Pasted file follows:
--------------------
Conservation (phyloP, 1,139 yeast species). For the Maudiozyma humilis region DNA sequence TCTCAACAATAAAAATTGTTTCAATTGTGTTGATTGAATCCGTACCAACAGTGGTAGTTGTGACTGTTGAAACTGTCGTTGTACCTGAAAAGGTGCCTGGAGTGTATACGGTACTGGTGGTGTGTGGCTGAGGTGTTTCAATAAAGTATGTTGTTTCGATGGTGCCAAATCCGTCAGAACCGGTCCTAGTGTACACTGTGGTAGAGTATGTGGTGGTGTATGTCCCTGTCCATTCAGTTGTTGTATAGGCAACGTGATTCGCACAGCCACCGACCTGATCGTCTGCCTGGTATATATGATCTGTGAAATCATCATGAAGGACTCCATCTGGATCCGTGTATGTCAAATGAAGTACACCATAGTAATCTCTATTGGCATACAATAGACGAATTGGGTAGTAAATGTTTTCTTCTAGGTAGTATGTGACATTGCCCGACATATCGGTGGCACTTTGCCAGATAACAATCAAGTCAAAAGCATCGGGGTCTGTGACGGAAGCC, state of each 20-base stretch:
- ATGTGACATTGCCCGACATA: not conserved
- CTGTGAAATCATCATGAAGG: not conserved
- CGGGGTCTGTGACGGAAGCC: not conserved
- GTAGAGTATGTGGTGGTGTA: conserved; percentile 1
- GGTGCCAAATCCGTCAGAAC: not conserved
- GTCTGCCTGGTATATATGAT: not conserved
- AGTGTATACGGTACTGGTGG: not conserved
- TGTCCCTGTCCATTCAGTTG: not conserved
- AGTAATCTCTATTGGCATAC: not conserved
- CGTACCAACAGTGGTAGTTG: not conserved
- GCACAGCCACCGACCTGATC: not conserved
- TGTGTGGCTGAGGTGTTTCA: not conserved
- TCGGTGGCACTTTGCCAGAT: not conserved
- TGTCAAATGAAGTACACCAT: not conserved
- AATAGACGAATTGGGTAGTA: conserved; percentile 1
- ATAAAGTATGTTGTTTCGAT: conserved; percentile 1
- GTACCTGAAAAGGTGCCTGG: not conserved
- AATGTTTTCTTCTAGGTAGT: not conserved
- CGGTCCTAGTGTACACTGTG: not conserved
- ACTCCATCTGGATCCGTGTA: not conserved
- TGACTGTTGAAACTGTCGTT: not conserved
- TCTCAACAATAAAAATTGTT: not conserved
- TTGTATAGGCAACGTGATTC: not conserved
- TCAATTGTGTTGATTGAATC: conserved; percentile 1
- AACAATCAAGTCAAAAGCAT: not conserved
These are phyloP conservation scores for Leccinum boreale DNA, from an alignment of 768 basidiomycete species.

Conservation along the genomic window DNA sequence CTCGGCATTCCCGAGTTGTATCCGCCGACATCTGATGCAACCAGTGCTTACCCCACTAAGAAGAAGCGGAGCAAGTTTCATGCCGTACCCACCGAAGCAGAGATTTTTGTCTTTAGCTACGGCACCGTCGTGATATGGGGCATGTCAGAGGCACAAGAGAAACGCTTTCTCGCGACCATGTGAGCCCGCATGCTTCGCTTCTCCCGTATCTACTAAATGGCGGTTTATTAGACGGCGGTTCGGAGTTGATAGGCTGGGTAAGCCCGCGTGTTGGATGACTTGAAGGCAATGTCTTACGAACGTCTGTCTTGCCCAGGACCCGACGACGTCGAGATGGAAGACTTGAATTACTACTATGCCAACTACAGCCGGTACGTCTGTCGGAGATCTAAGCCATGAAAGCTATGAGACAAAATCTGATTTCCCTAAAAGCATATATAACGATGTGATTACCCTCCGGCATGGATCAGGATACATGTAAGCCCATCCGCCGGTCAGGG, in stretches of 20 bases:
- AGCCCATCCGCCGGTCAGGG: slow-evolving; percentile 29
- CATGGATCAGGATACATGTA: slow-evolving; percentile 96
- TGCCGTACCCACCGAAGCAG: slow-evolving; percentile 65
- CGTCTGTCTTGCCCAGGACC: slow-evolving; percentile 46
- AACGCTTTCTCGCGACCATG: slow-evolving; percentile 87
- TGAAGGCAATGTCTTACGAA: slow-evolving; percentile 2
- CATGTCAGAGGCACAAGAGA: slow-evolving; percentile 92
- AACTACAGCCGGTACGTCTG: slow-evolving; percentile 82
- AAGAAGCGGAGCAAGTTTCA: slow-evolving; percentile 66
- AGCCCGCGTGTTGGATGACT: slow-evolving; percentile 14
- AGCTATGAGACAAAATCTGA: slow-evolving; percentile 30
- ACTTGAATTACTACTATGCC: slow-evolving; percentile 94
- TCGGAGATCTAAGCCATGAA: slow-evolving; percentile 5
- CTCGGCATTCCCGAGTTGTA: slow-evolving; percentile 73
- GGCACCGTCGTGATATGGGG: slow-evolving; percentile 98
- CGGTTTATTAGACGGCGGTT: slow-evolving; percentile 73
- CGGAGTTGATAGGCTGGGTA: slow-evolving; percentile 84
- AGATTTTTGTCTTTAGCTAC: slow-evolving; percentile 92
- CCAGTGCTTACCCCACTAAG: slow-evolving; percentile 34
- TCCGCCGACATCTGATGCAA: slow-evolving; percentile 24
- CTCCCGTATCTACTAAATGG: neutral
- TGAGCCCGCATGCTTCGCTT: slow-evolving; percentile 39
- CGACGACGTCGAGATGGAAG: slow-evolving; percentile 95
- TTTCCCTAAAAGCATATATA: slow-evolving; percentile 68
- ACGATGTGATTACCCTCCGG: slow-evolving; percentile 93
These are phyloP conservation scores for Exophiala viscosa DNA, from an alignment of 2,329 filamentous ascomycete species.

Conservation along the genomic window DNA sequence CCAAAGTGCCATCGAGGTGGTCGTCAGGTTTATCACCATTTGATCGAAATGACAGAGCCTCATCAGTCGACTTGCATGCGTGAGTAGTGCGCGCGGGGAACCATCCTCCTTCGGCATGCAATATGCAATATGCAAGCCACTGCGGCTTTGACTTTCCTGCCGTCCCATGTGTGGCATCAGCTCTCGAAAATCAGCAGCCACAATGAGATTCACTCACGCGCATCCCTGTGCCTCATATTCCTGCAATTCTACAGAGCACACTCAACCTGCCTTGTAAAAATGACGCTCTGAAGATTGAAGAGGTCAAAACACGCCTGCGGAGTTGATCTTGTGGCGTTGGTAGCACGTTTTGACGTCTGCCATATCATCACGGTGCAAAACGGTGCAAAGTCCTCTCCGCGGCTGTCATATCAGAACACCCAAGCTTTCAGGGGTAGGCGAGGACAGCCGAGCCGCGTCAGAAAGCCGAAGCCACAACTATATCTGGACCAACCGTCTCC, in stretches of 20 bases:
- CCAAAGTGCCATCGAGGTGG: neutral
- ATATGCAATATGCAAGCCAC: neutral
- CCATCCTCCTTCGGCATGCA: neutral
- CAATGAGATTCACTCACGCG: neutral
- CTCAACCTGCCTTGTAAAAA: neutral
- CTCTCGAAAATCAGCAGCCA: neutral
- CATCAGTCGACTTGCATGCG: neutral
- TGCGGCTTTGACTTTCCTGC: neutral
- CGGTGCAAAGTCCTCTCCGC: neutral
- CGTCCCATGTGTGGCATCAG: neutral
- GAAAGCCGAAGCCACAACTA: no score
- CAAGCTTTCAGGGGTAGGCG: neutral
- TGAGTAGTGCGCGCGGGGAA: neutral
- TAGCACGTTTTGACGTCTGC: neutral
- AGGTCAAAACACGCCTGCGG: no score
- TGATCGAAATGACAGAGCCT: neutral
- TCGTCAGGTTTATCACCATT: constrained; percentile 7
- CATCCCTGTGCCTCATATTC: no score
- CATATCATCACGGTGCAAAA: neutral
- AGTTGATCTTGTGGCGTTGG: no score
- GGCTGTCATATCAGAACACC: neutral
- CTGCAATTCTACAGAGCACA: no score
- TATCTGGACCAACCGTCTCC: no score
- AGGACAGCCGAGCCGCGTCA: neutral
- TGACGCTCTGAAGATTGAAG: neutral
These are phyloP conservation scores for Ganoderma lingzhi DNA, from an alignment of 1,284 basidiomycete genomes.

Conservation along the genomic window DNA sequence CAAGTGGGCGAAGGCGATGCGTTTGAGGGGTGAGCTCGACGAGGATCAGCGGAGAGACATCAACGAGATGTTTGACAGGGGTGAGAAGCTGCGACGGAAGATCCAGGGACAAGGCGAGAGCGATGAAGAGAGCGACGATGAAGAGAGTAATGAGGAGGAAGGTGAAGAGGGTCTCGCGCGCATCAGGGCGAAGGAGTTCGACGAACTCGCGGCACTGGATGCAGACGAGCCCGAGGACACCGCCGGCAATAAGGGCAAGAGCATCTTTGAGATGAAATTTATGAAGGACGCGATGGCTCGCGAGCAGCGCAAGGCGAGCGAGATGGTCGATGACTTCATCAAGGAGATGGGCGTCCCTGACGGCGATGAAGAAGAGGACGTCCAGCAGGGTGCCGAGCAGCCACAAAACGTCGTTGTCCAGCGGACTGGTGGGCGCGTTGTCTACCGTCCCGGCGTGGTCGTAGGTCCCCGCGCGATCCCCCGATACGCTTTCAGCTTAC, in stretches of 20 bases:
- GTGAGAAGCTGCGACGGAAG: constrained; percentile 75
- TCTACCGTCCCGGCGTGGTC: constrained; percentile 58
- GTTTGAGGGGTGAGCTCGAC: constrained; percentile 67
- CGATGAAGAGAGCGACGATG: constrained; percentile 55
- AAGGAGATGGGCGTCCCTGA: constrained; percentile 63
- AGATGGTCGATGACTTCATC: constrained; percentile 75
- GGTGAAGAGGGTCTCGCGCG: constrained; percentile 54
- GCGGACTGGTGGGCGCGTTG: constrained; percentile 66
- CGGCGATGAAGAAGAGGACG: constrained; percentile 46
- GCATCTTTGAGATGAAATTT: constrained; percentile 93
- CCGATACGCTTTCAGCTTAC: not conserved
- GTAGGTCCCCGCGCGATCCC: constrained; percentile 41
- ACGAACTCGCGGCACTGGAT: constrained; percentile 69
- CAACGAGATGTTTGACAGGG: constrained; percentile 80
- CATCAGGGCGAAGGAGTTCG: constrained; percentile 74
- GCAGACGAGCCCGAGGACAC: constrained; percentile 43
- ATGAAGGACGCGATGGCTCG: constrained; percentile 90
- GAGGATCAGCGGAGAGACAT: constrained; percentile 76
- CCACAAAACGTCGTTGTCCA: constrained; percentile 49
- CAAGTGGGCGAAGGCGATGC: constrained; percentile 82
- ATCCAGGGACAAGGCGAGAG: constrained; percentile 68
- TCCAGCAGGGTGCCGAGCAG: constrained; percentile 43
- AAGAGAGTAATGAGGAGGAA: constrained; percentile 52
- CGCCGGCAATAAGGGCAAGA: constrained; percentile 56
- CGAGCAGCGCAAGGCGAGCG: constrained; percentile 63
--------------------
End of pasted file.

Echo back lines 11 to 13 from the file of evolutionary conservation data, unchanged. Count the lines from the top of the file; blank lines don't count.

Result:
- CGTACCAACAGTGGTAGTTG: not conserved
- GCACAGCCACCGACCTGATC: not conserved
- TGTGTGGCTGAGGTGTTTCA: not conserved